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Drawn arc welding

Joining process that welds two workpieces by the generation of an electric arc. It’s imperative that the detail has a defined protrusion.

Illustration of Drawn arc welding

The process

A: The top workpiece [1] is placed in the welding tool [2] and these are connected together with the bottom workpiece, and a power source. The welding tool is then moved down to the workpiece. Note that one workpiece has been prepared with a protrusion with a clear change in dimension.

B: An arc occurs and the material of the contact point is melted. Once this occurs the tool is again moved upwards.

C: The tool is then brought back down to the lower workpiece and the protrusion will be surrounded by melt.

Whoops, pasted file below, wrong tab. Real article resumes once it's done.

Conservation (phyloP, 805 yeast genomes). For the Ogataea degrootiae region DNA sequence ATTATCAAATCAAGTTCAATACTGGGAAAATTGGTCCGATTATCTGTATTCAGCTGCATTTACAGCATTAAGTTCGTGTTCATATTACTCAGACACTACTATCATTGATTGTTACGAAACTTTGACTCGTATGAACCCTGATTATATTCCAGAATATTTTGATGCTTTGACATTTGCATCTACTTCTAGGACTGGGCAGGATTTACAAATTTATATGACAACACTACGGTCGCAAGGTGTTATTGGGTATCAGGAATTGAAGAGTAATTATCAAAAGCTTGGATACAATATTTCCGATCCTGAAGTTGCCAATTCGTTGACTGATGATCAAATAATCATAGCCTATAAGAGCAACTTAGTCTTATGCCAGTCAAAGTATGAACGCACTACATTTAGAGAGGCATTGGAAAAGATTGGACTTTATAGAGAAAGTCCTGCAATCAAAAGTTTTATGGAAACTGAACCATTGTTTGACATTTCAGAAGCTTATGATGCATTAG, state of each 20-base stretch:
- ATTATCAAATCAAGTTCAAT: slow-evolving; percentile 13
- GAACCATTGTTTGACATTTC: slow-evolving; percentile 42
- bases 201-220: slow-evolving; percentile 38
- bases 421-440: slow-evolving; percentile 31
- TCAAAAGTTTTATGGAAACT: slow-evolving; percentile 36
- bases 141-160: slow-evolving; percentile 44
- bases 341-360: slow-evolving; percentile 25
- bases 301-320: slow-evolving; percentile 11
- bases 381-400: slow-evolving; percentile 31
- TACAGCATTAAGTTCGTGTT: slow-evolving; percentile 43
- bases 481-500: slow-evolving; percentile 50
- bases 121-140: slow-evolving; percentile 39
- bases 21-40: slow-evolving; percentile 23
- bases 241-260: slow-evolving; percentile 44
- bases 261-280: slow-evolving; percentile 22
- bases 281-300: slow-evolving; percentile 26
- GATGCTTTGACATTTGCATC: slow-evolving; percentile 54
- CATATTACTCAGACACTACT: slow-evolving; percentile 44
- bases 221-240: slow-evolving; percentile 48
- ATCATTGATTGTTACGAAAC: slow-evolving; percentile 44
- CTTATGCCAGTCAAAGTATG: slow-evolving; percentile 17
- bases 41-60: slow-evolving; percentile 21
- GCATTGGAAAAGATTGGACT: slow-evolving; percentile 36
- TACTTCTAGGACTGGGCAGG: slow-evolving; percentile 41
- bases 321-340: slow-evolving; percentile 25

D: After the melt has cooled, the desired weld joint is formed around the two workpieces.

The method is divided into two categories, "Standard Drawn Arc" and "Short Cycle Drawn Arc", which primarily differ with respect to the protrusion diameter and thickness of the workpiece. The protrusion may have a diameter of up to about 32mm and the thickness of the workpiece should be at least 1mm. "Standard Drawn Arc" is used when the protrusion has a diameter of 6mm and when the workpiece thickness is at least a third of this. "Short Cycle Drawn Arc" is used instead when the protrusion has a maximum diameter of 10mm and when the workpiece thickness is about one fifth of the diameter.

The difference between the two methods is that the "Standard Drawn Arc" requires that the protrusion is located in a flux and that a ceramic container is used. This is to encapsulate the large amount of melt created. "Short Cycle Drawn Arc" typically uses a larger current, which results in a shorter processing time and a container is therefore not necessary. Also the protrusion need not be coated with flux but instead a protective gas is applied. The gas should, in this case, be added before the melt occurs.